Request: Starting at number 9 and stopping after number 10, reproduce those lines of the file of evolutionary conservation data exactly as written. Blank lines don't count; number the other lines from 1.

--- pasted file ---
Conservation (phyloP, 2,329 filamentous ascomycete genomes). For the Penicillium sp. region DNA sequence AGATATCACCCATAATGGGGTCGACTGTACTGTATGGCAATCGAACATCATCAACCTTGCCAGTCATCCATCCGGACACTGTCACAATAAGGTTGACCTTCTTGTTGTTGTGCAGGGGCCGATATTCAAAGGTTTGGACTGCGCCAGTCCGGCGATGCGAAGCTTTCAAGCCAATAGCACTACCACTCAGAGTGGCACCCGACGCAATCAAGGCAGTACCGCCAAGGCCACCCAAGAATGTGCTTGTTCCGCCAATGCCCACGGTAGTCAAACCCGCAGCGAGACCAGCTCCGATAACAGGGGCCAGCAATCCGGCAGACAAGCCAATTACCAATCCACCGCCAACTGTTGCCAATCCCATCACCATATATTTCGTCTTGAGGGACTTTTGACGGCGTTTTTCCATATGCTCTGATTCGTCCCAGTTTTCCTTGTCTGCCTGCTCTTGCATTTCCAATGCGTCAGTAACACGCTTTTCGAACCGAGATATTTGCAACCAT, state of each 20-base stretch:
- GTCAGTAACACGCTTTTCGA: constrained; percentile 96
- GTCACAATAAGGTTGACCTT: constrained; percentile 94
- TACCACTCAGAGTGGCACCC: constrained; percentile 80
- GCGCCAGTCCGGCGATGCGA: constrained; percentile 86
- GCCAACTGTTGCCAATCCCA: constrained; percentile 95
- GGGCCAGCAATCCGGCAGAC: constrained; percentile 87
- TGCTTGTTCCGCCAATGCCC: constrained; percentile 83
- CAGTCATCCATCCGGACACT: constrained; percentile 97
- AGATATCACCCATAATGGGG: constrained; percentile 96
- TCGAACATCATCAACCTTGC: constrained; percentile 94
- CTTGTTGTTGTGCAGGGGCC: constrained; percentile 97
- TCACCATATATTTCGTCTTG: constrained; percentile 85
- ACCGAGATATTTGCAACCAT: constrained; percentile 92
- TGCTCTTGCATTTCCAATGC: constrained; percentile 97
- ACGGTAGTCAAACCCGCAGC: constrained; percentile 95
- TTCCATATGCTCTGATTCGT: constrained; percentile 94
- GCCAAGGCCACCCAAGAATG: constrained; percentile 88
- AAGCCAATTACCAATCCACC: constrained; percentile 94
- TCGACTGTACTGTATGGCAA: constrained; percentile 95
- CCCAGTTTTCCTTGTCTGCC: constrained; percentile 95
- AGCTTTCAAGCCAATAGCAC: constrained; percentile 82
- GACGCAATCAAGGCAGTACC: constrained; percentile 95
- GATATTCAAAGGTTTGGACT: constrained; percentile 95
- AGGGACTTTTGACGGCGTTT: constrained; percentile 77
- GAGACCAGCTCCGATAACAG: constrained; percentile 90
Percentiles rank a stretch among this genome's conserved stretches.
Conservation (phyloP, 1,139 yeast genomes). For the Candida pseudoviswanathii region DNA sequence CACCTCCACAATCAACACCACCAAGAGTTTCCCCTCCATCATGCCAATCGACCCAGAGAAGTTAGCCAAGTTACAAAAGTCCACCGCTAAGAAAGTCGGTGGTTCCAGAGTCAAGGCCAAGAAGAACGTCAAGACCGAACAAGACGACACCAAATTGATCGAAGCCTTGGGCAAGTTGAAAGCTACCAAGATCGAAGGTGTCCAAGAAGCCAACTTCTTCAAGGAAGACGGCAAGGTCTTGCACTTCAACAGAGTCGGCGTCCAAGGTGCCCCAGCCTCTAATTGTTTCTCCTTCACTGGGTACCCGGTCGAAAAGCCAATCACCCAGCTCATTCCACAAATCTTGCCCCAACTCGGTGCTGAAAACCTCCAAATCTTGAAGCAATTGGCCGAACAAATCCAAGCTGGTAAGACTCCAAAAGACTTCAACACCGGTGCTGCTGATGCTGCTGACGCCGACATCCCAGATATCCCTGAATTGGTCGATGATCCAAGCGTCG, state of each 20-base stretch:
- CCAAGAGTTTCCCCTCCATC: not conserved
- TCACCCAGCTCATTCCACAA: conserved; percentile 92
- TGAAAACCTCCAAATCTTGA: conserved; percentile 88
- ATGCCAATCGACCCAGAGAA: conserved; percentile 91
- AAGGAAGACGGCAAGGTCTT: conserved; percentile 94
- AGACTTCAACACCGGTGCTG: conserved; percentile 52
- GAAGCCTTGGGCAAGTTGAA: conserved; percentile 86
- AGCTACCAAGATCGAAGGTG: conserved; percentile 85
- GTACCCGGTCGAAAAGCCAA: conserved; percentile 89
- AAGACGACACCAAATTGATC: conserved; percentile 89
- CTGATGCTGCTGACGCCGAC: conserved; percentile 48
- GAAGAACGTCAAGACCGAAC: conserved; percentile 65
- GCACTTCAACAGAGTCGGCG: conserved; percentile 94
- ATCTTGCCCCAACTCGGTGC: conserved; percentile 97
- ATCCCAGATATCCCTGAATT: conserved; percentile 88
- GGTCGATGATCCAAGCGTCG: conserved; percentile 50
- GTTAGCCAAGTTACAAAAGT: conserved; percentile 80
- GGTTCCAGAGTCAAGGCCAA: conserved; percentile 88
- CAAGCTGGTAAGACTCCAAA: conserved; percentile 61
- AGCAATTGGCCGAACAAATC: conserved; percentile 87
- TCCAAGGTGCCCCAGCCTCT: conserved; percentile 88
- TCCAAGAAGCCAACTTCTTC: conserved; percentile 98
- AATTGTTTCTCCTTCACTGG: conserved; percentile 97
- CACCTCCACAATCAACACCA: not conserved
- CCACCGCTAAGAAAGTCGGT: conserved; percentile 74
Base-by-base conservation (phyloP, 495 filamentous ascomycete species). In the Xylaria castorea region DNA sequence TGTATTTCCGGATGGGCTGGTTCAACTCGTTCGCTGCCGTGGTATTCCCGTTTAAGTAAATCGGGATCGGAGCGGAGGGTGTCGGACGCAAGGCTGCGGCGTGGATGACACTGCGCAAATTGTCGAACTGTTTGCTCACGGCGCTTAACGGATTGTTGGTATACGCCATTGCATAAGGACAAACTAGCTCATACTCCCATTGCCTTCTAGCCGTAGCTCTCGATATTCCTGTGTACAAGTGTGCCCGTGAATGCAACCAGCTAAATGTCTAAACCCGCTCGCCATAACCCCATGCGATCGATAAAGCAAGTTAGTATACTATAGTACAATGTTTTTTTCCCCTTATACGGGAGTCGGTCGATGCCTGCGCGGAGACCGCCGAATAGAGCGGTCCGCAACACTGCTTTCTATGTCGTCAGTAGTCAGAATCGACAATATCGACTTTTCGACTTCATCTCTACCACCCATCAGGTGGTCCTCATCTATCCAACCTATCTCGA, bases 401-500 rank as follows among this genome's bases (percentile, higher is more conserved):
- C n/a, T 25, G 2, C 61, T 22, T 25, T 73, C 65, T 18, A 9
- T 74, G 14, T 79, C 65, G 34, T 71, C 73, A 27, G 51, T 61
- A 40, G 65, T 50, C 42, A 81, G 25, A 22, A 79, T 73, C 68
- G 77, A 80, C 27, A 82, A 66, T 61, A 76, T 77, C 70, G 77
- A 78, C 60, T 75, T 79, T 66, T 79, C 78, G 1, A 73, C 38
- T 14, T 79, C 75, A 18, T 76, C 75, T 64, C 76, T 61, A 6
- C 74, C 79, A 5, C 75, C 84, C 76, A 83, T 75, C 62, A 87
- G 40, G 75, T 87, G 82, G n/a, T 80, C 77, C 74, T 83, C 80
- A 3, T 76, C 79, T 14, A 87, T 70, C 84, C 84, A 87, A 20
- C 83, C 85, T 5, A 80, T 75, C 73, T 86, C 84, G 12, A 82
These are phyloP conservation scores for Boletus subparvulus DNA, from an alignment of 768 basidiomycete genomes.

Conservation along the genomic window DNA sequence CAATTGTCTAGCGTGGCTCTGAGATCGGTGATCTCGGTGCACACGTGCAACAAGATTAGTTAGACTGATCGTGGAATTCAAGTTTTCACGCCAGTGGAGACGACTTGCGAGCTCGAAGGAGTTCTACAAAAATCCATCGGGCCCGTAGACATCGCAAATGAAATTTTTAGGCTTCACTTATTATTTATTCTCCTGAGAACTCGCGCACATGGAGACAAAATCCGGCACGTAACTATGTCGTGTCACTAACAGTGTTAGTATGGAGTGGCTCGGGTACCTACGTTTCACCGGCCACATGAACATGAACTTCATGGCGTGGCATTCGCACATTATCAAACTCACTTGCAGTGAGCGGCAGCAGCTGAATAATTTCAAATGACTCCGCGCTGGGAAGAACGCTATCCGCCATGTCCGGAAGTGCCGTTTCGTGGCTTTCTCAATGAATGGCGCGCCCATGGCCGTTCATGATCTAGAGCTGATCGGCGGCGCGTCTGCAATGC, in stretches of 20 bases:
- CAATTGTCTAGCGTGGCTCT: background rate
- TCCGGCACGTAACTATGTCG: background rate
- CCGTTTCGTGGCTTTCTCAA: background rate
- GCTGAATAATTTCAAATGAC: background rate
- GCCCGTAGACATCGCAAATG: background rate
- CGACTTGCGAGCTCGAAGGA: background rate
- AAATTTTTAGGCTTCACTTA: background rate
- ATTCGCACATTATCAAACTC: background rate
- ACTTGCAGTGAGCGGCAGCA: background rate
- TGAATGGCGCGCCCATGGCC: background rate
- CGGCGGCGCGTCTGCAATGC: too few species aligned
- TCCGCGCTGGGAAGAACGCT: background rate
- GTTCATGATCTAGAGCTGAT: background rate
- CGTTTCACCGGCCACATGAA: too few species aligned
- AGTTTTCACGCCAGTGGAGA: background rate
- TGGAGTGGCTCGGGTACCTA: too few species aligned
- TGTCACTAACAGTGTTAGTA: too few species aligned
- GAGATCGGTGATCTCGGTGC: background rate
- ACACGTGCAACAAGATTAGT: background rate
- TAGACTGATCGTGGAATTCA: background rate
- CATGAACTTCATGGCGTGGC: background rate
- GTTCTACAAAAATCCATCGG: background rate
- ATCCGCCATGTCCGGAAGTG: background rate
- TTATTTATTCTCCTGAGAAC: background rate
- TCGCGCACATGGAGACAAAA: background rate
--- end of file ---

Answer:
- CAGTCATCCATCCGGACACT: constrained; percentile 97
- AGATATCACCCATAATGGGG: constrained; percentile 96